Discover Santorini on your holiday for scenic beauty, sunsets, fine dining, boat tours and historical sites
Santorini makes an enduring impression on visitors, and fires the imagination as to how one of the biggest volcanic eruptions in history shaped this spectacular island. Sheer cliffs soar from a sea drowned caldera to over 300 metres and are the location for some of the most incredible places to stay on holiday in the world.
Santorini is the largest island of a small, circular archipelago which bears the same name and is the remnant of a volcanic caldera. Located in the southern Aegean, it forms the southernmost member of the Cyclades group of islands and sits in the Aegean around 120 miles southeast of the Greek mainland at latitude of 36 degrees north.
The capital Thera and Oia to the north are favourite places to stay. Blue domed churches and white washed houses, so typical of architecture in the Cyclades cling to the caldera rim looking out over the Aegean, and contrast with the crystal clear blue skies to spectacular effect.
Santorini is a popular island, not just for its wonderful climate of long warm sunny days that stretch long into the autumn but for the wonderful places, at which to eat, drink, stay, discover and relax.
We offer a hand picked selection of what we consider are some of the best places to stay on the Island, and invite you to discover our Santorini collection.
Santorini's historical significance
Devastated by a major catastrophic volcanic eruption in the 16th century BC; the 'Minoan eruption' was one of the largest volcanic events on Earth in recorded history. Exploding with the energy of several hundred atomic bombs in a fraction of a second, the volcano may have contributed to the collapse of the ancient Minoan civilization.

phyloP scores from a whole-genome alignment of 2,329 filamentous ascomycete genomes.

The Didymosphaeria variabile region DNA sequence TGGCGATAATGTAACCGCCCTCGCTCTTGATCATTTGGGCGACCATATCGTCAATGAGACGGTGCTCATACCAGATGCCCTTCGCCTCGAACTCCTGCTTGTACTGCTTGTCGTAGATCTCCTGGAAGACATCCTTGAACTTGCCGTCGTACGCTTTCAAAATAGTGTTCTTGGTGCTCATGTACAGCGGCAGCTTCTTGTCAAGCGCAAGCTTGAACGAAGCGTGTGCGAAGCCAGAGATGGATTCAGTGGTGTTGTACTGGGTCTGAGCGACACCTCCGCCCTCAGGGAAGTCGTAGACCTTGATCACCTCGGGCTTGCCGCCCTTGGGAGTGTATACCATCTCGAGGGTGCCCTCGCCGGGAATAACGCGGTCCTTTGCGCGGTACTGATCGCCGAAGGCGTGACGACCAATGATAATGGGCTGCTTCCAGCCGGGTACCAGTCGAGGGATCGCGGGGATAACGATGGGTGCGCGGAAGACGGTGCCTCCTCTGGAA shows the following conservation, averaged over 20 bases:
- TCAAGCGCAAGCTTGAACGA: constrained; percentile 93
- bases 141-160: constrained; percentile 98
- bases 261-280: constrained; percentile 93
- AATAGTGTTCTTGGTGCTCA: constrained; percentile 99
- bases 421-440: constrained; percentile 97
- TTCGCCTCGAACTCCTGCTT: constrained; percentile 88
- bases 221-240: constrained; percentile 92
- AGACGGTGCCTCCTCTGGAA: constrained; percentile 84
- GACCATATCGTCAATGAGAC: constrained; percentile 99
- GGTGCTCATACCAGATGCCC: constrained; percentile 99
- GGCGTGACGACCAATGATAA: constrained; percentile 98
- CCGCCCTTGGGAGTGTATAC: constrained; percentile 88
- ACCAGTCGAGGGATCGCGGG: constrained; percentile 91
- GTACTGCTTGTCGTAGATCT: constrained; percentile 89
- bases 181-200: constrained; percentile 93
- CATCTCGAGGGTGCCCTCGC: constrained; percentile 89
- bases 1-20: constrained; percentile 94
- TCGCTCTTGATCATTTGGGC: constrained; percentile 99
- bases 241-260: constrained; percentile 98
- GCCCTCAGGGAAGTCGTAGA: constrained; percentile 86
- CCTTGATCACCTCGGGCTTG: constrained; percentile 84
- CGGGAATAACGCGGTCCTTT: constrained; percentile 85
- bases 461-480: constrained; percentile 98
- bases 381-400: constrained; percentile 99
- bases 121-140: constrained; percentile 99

The eruption devastated the island of 'Thera' (Santorini) including the thriving ancient Minoan settlement at Akrotiri, which was extraordinarily preserved after being buried under a layer of volcanic ash. The stunning ruins of Akrotiri now stand in testament of the sophisticated urban settlement which once existed there and it is the most important prehistoric settlement found anywhere in the Eastern Mediterranean. The buildings are not only multi-storey; many of them contain vivid frescoes of religious processions, exotic animals, flowers and everyday life in Akrotiri. This excellent state of preservation has drawn parallels with another famously volcanically preserved site, earning it the moniker of the "Minoan Pompeii".
The volcanic dust also preserved negatives of disintegrated wooden objects such as furniture, allowing archaeologists to produce replicas of these objects by pouring Plaster of Paris into the hollows left behind. One difference between Akrotiri and Pompeii is that there were no uninterred bodies found in Akrotiri, suggesting the inhabitants were perhaps more fortunate than those of Pompeii and were evacuated before the volcanic dust reached the site.
Another popular theory holds that Santorini
is largely suspected to be actual lost utopian city first
mentioned by Plato, an Ancient Greek philosopher, in
the legend of the lost city
Santorini today is essentially what remains after the volcanic eruption created the current geological caldera (crater). The Santorini caldera is a large, mostly submerged central, rectangular lagoon, which measures about 12x7 km and is surrounded by 300 m high steep cliffs on three sides which shape the rugged landscape.